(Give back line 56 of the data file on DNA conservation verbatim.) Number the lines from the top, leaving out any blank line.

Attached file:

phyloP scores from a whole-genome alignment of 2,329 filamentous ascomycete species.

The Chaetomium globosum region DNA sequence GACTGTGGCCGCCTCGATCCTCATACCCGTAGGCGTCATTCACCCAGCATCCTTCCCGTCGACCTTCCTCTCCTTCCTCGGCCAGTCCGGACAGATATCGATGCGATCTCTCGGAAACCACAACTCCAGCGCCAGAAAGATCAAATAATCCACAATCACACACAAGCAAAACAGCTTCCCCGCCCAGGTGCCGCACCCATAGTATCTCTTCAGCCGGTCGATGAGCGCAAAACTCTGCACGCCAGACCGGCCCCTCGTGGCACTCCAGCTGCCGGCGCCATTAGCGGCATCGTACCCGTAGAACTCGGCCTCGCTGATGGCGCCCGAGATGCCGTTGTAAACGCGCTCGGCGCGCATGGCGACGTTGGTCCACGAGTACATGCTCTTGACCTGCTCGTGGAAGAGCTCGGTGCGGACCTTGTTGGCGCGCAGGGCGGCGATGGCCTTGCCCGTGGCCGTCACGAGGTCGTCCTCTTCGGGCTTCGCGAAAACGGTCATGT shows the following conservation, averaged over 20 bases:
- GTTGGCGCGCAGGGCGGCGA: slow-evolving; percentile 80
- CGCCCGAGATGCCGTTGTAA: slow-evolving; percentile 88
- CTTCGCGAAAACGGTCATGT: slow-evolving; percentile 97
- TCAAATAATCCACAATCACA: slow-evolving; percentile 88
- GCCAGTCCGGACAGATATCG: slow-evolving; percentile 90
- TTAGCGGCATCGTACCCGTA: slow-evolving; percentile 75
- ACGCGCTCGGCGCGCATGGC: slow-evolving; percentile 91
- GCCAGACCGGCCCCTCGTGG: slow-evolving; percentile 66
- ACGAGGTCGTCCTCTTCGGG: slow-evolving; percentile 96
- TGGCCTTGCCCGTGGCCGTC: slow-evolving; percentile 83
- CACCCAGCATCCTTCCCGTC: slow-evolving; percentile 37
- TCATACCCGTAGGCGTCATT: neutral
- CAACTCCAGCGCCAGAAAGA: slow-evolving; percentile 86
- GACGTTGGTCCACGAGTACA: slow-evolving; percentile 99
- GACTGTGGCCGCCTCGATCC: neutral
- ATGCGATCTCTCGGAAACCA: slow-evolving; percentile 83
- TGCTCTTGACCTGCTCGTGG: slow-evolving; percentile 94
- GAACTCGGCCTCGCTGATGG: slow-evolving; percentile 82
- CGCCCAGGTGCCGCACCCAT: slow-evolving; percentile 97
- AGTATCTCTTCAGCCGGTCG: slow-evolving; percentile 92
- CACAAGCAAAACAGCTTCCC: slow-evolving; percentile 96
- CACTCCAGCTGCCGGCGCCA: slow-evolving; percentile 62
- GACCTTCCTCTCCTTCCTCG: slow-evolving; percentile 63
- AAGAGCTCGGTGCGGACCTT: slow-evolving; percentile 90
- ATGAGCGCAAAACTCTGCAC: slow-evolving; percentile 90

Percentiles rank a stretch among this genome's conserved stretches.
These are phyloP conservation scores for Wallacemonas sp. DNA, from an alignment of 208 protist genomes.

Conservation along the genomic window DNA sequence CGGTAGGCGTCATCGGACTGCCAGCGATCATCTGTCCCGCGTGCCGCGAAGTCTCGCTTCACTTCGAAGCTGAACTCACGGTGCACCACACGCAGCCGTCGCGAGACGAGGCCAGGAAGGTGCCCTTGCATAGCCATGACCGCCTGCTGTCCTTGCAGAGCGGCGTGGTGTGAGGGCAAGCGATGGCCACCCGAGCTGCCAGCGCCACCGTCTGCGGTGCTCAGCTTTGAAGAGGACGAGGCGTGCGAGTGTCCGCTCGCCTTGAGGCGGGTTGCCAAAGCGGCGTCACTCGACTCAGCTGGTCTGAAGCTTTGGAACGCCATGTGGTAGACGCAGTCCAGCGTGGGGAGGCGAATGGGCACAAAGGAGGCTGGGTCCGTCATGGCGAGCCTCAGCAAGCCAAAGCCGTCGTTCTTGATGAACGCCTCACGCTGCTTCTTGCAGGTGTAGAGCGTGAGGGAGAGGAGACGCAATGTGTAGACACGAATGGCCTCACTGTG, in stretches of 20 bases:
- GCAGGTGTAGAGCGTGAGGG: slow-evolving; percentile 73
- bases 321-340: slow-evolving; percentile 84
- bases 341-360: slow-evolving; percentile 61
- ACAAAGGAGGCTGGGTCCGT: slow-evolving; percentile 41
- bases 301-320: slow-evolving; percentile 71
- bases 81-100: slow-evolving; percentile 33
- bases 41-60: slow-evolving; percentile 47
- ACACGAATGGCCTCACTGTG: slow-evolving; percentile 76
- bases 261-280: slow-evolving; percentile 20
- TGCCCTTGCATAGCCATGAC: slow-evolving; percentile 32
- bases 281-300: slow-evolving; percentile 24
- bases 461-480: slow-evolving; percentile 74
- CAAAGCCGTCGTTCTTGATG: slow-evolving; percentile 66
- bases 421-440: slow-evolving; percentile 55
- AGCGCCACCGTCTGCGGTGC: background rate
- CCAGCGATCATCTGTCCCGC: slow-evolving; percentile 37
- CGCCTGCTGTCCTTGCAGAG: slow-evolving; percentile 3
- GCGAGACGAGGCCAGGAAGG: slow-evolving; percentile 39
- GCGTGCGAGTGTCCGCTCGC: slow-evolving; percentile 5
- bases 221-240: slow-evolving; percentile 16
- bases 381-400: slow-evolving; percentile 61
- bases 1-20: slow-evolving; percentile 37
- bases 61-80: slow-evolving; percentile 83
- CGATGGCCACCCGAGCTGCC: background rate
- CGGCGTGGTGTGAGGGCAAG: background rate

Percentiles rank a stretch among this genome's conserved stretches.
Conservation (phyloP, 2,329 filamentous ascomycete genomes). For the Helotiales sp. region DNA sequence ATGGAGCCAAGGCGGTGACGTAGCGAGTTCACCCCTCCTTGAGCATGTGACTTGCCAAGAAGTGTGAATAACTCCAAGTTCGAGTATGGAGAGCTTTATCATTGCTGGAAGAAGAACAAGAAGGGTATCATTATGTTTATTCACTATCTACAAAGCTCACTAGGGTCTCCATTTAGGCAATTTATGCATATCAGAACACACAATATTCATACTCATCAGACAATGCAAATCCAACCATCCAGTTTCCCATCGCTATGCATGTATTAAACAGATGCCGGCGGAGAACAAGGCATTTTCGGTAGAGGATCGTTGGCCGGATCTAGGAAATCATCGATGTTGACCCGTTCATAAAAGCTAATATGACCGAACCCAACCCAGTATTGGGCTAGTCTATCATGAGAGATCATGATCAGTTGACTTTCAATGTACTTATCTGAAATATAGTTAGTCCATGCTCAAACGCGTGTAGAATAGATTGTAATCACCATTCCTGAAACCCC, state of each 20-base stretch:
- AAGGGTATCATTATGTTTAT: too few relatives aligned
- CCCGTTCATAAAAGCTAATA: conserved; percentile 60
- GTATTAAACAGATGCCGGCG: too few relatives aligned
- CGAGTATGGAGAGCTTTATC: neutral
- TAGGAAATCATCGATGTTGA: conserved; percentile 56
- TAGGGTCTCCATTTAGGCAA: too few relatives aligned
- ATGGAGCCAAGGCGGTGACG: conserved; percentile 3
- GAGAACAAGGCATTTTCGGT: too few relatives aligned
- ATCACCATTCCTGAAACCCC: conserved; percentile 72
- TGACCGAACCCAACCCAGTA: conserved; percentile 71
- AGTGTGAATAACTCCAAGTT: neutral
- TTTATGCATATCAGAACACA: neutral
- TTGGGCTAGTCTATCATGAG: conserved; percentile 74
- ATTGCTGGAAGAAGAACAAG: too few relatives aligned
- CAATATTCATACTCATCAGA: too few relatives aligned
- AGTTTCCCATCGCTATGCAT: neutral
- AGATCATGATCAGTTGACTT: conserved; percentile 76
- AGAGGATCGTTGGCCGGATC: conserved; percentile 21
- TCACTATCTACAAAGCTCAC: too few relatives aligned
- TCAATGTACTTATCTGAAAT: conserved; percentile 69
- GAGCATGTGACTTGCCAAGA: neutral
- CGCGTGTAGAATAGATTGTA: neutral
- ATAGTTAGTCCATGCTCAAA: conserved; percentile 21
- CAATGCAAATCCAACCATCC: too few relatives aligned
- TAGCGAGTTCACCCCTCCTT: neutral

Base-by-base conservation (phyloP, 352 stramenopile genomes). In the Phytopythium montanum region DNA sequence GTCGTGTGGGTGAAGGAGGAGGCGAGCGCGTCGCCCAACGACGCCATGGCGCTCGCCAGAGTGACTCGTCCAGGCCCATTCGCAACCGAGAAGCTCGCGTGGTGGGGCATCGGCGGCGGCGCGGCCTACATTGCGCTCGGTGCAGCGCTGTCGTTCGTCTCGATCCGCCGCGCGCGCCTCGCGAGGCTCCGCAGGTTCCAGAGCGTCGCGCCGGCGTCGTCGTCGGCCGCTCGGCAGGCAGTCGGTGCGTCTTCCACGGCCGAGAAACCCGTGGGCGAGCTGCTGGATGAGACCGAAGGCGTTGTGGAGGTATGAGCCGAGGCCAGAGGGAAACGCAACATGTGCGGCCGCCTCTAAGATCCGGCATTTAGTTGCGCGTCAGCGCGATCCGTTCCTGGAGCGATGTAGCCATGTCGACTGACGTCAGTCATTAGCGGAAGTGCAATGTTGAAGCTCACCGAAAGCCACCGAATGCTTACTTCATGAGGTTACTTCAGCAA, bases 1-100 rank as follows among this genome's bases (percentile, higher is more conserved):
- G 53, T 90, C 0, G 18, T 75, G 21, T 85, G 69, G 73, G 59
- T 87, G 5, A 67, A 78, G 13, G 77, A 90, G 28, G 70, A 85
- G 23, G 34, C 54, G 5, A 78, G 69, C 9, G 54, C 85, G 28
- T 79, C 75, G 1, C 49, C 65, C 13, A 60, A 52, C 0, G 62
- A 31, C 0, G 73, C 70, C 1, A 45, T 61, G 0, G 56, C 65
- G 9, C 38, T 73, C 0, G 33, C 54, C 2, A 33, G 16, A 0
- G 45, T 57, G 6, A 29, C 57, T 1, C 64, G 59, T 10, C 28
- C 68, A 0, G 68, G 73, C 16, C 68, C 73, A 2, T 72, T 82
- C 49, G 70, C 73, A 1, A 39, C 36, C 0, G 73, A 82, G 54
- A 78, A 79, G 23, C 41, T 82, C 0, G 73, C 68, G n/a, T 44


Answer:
Percentiles rank a stretch among this genome's conserved stretches.